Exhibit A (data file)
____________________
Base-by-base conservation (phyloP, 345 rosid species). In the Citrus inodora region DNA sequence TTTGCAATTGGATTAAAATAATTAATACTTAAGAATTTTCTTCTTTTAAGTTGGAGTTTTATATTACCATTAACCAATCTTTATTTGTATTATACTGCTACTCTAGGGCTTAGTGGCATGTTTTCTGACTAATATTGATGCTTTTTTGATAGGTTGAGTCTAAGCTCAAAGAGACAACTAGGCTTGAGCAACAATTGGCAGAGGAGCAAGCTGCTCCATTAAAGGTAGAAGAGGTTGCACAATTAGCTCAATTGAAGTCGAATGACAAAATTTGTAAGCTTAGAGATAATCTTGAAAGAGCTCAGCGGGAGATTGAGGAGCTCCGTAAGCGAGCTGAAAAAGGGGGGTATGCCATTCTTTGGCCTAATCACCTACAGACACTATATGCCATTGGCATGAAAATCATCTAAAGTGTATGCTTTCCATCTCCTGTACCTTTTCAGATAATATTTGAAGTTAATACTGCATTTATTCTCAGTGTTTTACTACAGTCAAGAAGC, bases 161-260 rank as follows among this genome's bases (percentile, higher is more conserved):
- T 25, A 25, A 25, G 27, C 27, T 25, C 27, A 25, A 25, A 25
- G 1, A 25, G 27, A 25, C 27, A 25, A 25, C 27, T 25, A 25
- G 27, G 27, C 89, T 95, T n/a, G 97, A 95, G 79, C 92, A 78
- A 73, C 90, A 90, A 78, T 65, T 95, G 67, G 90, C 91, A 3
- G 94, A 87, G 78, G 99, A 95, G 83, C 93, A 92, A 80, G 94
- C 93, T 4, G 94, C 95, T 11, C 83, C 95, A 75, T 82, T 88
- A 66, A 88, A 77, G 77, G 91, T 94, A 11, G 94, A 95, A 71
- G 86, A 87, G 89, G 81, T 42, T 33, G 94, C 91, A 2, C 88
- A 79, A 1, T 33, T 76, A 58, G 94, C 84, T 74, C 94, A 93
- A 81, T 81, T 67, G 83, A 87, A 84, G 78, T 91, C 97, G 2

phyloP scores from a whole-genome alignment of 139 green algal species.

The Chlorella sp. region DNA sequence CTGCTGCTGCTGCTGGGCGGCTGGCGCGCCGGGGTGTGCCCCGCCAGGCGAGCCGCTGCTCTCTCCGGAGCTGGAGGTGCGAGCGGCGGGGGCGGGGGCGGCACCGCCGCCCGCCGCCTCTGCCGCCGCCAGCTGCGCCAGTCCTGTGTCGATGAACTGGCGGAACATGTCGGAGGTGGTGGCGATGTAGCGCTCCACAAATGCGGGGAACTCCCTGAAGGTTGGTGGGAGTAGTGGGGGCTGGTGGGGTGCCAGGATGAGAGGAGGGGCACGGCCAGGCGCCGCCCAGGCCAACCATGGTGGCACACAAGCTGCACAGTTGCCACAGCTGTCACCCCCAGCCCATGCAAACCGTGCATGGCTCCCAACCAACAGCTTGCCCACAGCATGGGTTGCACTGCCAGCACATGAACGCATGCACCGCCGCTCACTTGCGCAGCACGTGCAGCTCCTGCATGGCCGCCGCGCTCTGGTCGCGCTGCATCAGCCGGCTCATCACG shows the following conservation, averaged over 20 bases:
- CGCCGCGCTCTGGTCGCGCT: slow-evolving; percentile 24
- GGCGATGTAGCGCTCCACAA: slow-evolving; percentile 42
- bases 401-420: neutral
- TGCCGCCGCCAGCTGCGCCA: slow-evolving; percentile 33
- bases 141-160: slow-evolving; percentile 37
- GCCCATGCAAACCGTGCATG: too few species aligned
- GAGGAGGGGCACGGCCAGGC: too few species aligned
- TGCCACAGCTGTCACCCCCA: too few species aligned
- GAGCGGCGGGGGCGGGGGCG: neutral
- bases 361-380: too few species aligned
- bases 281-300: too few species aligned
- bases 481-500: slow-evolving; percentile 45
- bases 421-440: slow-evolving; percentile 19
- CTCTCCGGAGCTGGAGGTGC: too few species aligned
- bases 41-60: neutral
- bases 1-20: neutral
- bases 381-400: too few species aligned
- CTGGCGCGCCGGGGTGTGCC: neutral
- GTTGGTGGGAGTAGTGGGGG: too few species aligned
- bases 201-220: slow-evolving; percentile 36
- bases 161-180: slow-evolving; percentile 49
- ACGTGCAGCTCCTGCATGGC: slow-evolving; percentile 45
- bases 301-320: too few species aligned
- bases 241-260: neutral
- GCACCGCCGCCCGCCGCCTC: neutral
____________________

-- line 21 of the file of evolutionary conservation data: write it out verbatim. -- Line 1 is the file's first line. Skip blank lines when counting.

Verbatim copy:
- TGCCACAGCTGTCACCCCCA: too few species aligned